Clearing up Memories of German Spy Karel Richter
|Karel Richter - KV 2/31 - National Archives|
In the early morning hours of May 12, German spy, Karel Richter landed by parachute near London Colney. Originally a Czech citizen from the Sudetenland, in 1938, Karel suddenly found himself a defacto German when the Sudetenland was appropriated by Nazi Germany. A seaman by trade, Karel abandoned ship with the declaration of war in 1939 but was eventually nabbed by the German authorities and thrown into prison.
After kicking his heels in prison for a few months, Karel was "encouraged" to take on an espionage mission to England for the German Intelligence Service (Abwehr) but, as with many of the 1940/41 spies, he was a lackluster agent.
After burying most of his gear upon landing, including his food, Karel hid in the wood near his landing site for several nights. Finally, on the evening of May 14, Karel snuck out of hiding and made his unsteady way to a nearby roadway. Two men in a lorry asked him for directions to London and his mumbled and surly reply aroused their suspicions. Encountering a Reserve Police Constable a bit farther down the road, the lorrymen passed along their concerns about the weird stranger.
P.C. Scott approached Karel and learned that he was not feeling well and wished to be taken to a hospital. Sergeant Palmer in St. Alban's was called and, upon arrival, took one glance at Karel's Identity Card and recognized it for a forgery. Karel's career as a spy was over and the next day he was taken to MI5's Camp 020 for prolonged interrogation.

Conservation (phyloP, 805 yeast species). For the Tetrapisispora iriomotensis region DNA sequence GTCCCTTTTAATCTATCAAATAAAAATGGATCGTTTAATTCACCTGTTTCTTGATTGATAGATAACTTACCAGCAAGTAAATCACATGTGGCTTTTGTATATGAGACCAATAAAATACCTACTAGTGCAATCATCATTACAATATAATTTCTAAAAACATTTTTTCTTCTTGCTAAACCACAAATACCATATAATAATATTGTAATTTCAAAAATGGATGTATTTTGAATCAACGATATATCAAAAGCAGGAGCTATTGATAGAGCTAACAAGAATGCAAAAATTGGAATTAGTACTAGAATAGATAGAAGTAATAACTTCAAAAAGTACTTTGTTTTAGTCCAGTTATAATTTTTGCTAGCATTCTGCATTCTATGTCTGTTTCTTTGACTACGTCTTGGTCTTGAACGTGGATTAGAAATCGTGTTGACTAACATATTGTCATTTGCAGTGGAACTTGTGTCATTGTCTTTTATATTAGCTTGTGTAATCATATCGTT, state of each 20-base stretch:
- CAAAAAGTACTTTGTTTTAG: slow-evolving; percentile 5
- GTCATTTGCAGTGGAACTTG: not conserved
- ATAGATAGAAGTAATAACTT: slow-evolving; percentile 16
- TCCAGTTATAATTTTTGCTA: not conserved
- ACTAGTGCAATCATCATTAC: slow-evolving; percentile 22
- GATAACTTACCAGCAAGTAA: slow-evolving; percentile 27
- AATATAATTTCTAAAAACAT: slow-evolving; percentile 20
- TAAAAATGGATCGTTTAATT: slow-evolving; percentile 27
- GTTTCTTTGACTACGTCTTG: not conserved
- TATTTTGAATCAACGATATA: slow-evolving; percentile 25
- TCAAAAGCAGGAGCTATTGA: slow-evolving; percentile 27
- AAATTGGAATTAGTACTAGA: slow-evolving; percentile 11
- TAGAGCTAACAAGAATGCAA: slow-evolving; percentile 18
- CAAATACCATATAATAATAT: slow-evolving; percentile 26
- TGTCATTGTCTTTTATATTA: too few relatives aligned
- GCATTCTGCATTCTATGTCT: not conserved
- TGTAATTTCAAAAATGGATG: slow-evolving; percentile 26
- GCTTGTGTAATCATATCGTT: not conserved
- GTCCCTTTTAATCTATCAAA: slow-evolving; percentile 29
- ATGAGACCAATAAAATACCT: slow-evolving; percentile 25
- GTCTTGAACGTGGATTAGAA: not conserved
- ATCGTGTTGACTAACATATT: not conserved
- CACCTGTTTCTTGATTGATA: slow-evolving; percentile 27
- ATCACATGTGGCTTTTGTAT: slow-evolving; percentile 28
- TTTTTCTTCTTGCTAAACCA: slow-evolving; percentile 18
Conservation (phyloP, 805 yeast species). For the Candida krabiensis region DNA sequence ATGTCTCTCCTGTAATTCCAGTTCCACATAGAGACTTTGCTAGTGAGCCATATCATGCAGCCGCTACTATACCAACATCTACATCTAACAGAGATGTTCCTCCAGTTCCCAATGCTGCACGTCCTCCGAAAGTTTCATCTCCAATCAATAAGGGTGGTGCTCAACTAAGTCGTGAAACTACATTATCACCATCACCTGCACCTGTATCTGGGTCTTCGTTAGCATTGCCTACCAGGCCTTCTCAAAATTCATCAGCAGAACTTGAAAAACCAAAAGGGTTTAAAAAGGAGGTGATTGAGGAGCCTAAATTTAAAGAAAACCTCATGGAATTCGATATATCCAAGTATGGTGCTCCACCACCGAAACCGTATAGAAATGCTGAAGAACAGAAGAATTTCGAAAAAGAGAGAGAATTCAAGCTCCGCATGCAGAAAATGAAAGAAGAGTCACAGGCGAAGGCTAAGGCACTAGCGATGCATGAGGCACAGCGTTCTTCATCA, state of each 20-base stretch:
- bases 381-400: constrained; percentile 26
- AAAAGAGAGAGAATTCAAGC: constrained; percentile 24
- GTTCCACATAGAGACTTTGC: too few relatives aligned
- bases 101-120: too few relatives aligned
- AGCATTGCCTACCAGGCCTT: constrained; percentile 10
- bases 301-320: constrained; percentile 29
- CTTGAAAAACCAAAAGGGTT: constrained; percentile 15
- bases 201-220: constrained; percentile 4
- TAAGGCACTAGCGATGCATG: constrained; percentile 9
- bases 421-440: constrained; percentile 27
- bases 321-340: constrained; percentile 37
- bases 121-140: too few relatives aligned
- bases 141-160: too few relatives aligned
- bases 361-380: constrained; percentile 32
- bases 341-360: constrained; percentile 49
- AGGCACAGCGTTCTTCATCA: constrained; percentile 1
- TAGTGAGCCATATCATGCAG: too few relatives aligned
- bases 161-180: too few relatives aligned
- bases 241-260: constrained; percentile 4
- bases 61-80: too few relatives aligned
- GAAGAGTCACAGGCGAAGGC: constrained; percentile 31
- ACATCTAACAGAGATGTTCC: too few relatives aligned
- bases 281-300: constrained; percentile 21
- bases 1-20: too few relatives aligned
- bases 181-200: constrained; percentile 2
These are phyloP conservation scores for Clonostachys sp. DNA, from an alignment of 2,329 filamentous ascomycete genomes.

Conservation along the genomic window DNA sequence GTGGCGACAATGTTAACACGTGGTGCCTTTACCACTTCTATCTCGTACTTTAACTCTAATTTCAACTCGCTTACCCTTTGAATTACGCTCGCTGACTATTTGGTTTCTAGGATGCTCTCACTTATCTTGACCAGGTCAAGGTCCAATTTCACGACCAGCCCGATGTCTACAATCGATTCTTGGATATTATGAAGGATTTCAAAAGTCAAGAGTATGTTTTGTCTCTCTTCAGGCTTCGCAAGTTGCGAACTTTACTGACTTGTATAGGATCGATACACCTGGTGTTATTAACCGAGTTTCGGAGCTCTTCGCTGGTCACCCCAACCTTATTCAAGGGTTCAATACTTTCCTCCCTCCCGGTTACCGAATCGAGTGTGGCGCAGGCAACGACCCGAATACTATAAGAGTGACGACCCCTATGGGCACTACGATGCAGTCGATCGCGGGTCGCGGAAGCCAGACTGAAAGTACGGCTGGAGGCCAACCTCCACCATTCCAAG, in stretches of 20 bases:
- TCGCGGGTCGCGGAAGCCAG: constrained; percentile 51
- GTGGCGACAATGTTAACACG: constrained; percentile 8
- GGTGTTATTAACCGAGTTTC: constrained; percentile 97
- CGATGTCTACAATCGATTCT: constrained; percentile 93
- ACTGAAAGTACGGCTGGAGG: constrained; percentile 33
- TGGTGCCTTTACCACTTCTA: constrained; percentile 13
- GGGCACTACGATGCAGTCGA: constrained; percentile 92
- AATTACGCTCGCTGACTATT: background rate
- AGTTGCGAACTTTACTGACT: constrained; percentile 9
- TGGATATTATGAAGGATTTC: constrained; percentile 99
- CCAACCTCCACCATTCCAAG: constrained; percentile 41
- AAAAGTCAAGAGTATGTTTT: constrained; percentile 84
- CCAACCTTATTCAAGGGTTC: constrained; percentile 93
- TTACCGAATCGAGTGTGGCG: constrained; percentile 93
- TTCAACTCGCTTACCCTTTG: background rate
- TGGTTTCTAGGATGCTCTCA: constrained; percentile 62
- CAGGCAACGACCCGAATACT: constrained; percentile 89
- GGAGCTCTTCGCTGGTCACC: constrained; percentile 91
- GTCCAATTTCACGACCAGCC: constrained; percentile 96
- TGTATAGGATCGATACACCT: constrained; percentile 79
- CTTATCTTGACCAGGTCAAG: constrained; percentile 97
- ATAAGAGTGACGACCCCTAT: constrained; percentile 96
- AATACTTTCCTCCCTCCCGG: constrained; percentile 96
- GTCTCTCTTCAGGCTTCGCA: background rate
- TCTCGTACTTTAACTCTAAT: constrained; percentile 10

Karel was eventually charged under the Treachery Act, tried by a civil court and found guilty. He was hanged at Wandsworth Prison on December 10, 1941, by Albert Pierrepoint.
When one has access to the National Archives Security Service files on Karel Richter, his story is pretty clear. Unfortunately, some strange rumours have popped up in the last few years that muddle the waters.
A few weeks ago, I came across a WW2 People's War account on the BBC that painted a slightly different picture of Karel's capture. Given the fleeting nature of some webpages, I have reproduced the account of Florrie Cowley (née Chapman) here in its entirety.
During World War Two, signposts and anything giving the name of the village or town were removed and organisations' camping grounds were closed, and left to nature, as it was considered unsafe to venture out into the wild countryside.
My friend Rene and myself were Rangers, senior guides, and bored with restrictions and the stress of war decided it would be fun to visit our Divisional Guide camp site, Cherry Green Trees, Tyttenhanger Park, Colney Heath, and cook a sausage our mothers had managed to obtain off the tight meat ration, over a camp fire as we had done pre-war. It was Spring, May time, and the weather was good as we happily cycled on our way and eventually arrived at the farmer’s house, where we obtained the key, and took the narrow, overgrown footpath winding through the fields to the site. The site consisted of a very large field on which stood a wooden hut, which in the large room was stored tents, blankets, and camp cooking utensils and in the smaller room was set out as a kitchen and held indoor cooking utensils, crockery, etc. Across the far side of the field was a small wood.